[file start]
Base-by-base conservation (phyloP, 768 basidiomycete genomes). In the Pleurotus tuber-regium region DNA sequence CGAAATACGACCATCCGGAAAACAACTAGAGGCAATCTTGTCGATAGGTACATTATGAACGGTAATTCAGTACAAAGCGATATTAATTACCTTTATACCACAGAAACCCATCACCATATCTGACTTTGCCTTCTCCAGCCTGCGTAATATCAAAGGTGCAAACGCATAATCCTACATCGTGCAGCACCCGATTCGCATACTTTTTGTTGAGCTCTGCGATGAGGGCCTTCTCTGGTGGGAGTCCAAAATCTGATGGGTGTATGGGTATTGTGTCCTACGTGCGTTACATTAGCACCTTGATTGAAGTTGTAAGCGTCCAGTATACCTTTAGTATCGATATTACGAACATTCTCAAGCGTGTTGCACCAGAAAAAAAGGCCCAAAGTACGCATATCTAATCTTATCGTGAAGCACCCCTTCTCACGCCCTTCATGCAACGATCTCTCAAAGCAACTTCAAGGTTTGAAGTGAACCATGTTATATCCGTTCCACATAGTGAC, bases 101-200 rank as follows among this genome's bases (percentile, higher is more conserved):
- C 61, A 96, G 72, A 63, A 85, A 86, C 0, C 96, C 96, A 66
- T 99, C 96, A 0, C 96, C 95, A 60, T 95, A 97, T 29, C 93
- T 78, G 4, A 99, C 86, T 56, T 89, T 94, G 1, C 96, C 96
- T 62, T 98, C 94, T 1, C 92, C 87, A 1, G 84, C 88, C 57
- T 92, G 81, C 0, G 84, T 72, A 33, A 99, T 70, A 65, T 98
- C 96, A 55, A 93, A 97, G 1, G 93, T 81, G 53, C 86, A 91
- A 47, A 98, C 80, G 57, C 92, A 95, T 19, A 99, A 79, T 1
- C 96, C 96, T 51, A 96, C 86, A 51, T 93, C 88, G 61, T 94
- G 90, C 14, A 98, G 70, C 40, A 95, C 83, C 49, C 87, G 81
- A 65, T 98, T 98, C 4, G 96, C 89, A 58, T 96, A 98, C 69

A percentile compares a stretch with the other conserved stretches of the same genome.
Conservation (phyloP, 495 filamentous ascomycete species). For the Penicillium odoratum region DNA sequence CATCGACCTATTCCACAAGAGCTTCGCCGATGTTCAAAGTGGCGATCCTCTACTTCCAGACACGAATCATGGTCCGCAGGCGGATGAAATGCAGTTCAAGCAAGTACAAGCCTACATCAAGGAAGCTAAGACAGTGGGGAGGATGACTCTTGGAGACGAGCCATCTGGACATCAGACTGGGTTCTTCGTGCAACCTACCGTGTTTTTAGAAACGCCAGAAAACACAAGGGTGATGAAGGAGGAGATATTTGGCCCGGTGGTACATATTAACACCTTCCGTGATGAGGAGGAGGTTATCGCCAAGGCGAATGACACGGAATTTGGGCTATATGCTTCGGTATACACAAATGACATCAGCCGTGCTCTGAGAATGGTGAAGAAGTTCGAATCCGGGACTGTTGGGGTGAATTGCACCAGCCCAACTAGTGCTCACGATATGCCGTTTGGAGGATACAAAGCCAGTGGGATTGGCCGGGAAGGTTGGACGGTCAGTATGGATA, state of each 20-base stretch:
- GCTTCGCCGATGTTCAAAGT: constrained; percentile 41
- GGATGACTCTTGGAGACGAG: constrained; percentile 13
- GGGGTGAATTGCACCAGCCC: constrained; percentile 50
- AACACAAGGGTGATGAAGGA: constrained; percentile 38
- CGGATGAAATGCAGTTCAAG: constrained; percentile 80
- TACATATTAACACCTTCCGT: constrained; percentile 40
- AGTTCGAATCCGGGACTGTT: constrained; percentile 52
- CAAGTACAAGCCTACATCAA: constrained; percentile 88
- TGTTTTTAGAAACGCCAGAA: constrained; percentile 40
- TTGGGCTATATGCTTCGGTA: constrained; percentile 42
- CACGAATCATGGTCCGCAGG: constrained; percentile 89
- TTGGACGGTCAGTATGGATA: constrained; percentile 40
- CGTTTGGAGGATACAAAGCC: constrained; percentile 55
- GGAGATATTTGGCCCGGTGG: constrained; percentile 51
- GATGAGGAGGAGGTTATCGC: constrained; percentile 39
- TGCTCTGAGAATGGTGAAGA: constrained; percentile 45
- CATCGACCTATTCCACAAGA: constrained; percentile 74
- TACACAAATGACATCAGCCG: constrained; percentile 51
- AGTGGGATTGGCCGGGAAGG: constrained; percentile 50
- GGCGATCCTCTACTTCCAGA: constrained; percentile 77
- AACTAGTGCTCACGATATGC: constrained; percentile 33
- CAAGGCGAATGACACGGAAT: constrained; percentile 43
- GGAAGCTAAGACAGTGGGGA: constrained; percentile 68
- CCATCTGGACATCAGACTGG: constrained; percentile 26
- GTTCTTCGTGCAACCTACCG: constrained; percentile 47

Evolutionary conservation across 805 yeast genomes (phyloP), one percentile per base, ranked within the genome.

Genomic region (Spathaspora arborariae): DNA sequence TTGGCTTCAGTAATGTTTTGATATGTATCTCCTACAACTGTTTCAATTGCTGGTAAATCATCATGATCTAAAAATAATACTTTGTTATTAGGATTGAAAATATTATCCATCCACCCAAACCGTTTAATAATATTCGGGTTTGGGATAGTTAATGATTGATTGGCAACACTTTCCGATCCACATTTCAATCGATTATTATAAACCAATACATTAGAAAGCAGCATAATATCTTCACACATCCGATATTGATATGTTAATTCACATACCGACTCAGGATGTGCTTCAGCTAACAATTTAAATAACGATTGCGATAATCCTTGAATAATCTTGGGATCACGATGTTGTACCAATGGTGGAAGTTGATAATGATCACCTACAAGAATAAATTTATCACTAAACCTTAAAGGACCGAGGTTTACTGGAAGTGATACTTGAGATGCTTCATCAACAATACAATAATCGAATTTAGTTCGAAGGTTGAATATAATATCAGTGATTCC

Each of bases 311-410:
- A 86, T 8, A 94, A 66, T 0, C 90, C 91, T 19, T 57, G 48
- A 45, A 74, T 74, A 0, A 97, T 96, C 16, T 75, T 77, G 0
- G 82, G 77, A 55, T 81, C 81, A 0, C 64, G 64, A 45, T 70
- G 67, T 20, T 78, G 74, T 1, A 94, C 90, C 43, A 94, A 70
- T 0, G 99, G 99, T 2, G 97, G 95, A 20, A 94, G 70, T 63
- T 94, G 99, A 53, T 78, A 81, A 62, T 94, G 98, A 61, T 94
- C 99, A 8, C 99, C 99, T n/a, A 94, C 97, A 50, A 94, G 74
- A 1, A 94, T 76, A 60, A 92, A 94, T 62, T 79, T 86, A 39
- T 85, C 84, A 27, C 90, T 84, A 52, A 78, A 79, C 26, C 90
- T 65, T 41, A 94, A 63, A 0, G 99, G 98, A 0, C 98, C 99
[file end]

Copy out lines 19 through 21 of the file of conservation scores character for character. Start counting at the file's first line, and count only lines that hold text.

- TACATATTAACACCTTCCGT: constrained; percentile 40
- AGTTCGAATCCGGGACTGTT: constrained; percentile 52
- CAAGTACAAGCCTACATCAA: constrained; percentile 88